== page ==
Skeuomorphic design is common in desktop computer and mobile telephone applications. Sometimes interfaces and cues from the real world are used to good effect (swiping to move backwards and forwards in a eBook) and sometimes to terrible effect (rotary dials that need precise circular mouse motions on oscilloscopes).

Whilst these often cause limitations and problems in terms of usability and accessibility, are there any examples of skeuomorphic design leading to a security vulnerability?

An example I can think of - most intruder alarm panels use numeric keypads (with some special keys) and limited size (2 rows x 40 chars) LCD displays. This limits both input (limited alphabet for codes) and the output (status updates are often like "ZN 3 INPT OMIT"). If a mobile phone app to control the alarm mimics the panel exactly, we are still constrained by the same limits.

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    +1. This actually a very good question. That the questioner had to explain an unusual design concept in order to ask it, doesn't make it a bad question. – LateralFractal Oct 6 '13 at 9:07
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    Thanks - I think it is an interesting question. I don't think that security considers UI design enough. – Cybergibbons Oct 6 '13 at 9:10
  • You might want to rephrase the question as 'Can skeuomorphic UI design create security vulnerabilities?'; otherwise the question may be seen as an open-ended list question. – LateralFractal Oct 6 '13 at 9:10
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    @Cybergibbons I agree about the "not enough", but it is considered at times, at least by the smarter security professionals... E.g. See my answer here, and the question itself... – AviD Oct 6 '13 at 10:36

Skeuomorphic design is tempting: To differentiate a product from its competitors; but at the cost of reinventing the (UI) wheel and creating absurd learning hurdles for users. No website should be so unique as to exceed a user's motivation to learn how to use it.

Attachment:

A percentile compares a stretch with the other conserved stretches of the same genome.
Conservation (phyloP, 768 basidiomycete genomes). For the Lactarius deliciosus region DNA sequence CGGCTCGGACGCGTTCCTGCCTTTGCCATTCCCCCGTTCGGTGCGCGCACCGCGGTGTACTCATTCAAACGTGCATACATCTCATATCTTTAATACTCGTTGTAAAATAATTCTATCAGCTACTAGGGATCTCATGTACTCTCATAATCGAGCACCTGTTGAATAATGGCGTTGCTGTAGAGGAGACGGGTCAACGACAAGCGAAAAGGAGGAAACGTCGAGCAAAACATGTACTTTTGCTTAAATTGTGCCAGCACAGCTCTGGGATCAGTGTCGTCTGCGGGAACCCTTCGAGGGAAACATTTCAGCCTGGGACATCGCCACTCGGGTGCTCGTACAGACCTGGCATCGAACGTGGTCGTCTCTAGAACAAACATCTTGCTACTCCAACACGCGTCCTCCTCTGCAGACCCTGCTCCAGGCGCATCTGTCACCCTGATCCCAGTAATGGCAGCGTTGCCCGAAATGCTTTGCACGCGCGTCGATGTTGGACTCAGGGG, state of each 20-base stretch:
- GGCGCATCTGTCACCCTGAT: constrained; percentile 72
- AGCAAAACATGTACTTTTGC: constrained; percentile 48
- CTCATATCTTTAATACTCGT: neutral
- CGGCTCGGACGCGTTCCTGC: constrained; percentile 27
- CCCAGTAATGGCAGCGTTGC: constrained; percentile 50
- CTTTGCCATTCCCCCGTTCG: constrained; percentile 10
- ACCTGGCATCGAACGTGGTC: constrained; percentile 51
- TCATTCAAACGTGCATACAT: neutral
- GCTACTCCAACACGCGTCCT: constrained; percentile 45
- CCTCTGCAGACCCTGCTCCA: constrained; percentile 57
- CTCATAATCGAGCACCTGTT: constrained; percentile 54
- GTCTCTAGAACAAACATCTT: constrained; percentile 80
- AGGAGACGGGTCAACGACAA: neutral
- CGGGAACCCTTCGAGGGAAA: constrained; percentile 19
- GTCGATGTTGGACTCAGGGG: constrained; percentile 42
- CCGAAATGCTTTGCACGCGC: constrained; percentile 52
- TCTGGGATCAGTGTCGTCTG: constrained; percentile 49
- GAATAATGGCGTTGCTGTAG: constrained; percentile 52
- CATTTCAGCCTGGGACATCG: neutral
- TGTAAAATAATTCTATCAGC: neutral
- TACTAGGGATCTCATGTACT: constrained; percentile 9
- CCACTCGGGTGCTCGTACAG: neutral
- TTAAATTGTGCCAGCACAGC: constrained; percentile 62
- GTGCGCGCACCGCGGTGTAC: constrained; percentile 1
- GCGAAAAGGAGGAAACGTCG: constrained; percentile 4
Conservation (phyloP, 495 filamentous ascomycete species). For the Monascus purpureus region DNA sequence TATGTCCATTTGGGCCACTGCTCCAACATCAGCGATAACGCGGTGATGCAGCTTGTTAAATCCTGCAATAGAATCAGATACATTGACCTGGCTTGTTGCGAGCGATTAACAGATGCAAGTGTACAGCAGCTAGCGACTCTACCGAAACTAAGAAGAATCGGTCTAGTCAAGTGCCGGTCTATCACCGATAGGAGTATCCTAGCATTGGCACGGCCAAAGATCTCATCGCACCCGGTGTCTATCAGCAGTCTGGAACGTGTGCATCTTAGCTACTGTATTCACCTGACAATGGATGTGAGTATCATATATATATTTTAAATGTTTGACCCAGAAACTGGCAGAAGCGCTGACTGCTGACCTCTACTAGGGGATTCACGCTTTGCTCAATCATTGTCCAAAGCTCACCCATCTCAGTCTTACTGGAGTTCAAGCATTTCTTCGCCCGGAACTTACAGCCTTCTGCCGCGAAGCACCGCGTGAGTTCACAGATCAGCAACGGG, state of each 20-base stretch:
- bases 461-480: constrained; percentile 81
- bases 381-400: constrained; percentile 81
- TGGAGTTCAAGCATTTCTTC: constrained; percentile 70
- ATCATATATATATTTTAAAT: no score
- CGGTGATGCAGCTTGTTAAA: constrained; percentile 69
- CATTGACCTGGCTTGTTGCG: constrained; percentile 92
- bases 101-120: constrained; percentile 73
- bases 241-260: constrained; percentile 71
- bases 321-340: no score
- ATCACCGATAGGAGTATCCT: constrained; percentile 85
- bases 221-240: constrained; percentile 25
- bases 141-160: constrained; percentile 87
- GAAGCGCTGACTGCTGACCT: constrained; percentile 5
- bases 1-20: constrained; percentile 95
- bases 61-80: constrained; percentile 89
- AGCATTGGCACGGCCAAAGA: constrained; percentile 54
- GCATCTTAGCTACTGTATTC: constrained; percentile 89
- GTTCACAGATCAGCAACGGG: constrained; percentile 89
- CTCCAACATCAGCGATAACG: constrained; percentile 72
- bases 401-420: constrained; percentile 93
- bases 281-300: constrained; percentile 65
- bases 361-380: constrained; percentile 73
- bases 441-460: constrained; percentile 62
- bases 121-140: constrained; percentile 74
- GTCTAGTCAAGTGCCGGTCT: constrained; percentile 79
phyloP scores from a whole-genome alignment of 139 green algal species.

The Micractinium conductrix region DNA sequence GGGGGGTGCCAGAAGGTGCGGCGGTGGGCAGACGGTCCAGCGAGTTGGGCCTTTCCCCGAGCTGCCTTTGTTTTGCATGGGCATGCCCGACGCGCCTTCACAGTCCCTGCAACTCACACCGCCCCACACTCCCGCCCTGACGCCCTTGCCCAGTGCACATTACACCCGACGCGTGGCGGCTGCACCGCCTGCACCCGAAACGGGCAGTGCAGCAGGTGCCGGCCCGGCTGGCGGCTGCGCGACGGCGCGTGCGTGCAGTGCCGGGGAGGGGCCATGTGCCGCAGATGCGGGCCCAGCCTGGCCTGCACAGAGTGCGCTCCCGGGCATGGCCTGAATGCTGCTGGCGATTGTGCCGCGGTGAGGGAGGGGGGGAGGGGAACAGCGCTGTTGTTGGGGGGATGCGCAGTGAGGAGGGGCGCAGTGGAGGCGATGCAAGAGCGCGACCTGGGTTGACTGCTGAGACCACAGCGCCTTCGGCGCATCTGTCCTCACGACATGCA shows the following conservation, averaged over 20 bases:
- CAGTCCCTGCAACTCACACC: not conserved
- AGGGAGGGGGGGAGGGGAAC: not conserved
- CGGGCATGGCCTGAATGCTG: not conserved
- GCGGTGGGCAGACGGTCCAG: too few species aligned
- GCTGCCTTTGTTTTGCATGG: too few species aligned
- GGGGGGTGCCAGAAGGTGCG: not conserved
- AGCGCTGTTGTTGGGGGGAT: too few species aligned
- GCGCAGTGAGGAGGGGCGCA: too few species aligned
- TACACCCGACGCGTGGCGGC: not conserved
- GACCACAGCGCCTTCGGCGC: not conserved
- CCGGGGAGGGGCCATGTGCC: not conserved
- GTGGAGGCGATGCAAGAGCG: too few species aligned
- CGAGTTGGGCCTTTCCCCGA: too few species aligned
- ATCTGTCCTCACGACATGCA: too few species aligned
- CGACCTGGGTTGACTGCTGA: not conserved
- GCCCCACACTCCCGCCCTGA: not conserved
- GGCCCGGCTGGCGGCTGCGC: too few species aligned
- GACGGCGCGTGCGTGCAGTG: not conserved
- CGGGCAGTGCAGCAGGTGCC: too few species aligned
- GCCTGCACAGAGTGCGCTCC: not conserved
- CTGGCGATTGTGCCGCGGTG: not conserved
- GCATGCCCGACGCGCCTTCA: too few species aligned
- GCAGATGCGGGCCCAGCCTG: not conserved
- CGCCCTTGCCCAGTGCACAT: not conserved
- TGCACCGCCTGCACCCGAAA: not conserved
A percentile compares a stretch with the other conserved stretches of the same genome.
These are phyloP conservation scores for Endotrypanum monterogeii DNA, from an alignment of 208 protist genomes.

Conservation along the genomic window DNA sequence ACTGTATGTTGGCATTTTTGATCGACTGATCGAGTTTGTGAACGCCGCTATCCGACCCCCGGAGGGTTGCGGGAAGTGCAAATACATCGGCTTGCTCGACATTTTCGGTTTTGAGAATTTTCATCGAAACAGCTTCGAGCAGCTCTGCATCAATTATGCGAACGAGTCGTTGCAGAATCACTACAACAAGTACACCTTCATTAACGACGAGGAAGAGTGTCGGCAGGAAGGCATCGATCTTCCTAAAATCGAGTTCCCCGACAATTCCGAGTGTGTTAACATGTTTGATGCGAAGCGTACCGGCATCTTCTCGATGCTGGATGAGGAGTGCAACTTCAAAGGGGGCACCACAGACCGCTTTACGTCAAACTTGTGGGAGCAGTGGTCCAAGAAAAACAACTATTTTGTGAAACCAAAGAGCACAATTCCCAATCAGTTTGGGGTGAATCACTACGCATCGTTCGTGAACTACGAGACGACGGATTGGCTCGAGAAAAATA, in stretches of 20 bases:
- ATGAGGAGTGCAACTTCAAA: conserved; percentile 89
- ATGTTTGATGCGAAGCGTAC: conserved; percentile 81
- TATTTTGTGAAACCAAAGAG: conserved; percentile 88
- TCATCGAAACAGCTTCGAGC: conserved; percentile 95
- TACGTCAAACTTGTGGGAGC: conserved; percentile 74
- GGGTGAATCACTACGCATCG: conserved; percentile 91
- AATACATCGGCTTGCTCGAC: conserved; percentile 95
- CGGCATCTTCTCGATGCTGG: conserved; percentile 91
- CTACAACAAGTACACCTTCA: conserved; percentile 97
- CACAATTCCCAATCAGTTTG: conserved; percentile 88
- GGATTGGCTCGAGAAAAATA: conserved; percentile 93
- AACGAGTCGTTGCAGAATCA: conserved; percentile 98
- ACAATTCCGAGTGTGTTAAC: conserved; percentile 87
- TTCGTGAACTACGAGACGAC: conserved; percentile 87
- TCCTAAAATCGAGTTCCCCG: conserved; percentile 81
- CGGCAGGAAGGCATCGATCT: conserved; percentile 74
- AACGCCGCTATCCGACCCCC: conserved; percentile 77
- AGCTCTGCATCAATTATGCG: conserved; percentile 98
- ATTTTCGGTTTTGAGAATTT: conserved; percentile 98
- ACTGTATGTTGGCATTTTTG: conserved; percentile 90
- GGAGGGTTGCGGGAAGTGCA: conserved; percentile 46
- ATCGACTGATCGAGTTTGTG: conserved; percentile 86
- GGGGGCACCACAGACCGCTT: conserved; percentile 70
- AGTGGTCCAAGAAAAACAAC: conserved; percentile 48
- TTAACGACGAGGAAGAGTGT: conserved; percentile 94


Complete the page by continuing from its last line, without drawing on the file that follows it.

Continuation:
For security, there are few consequences of using skeuomorphic design (especially where skeuomorphism isn't the de facto UI element):

  • Loss of information: The chrome of Skeuomorphic UI reduces or prohibits visibility of important security context information for the user. For example, a web browser pretending to be a "racing car windscreen" or Tron-style virtual world hides the website address as "too 2D/old skool" and not "skeuomorphic".
  • Drowns out high priority information: The security information might be visible on the screen but camouflaged as an innocuous UI element. For example, a remote gardening program displayed as a planet nursery could have connectivity errors and warnings displayed as a cutesy wilted pot-plant. The information was there but not especially modal or explicit.
  • Culturally ambiguous: Translating security and safety text between languages is hard enough, skeuomorphic design assumes the underlying product ever existed in that culture. For example, a red bulb on a skeuomorphic internet radio application might mean something quite different in non-western cultures.
  • Hard to navigate: Most skeuomorphic applications are only visually skeuomorphic, with none of the ease and speed of use of the original 3D object; this can result in mistakes or delays that can have serious consequences in quick-reflex/high-security scenarios. For example, checking the current fuel level of car shouldn't involve dragging a visual dipstick in and out of a tank on a touchscreen.
  • Can not use pre-tested third party libraries: Each skeuomorphic application has custom UI otherwise why bother? Hence the security of the interface layer does not benefit from the "many eyes - shallow bugs" effect of common third party resources. For example, your checkbook application looking like a physical checkbook instead using international standards for checking information.
  • Difficult to audit if business logic in UI: No idea if the application is leaking information it shouldn't. Security auditors have to learn each application's custom UI to review it. For example, when website UI conventions did not exist, the pi symbol in that The Net movie was plausible on website front page.
  • Sure, bad design is not unique to skeuomorphism, but it is prevalent. It is also almost required, by definition. Almost. And a using a bunch of custom frameworks for skeuomorphism does make it much harder to audit, since there are no standard libraries for this (as the post makes the point). – AviD Oct 6 '13 at 10:43
  • I really like this answer - it looks at this from a number of viewpoints that I hadn't even considered. – Cybergibbons Oct 6 '13 at 16:11
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    Do you mean "potted plant"? At least where I live, "pot plant" refers to something illegal. – Michael Hampton Oct 7 '13 at 18:14
  • @MichaelHampton :-) Yes I meant a potted plant. I do often forget the 420 Blaze It community. – LateralFractal Oct 7 '13 at 21:32

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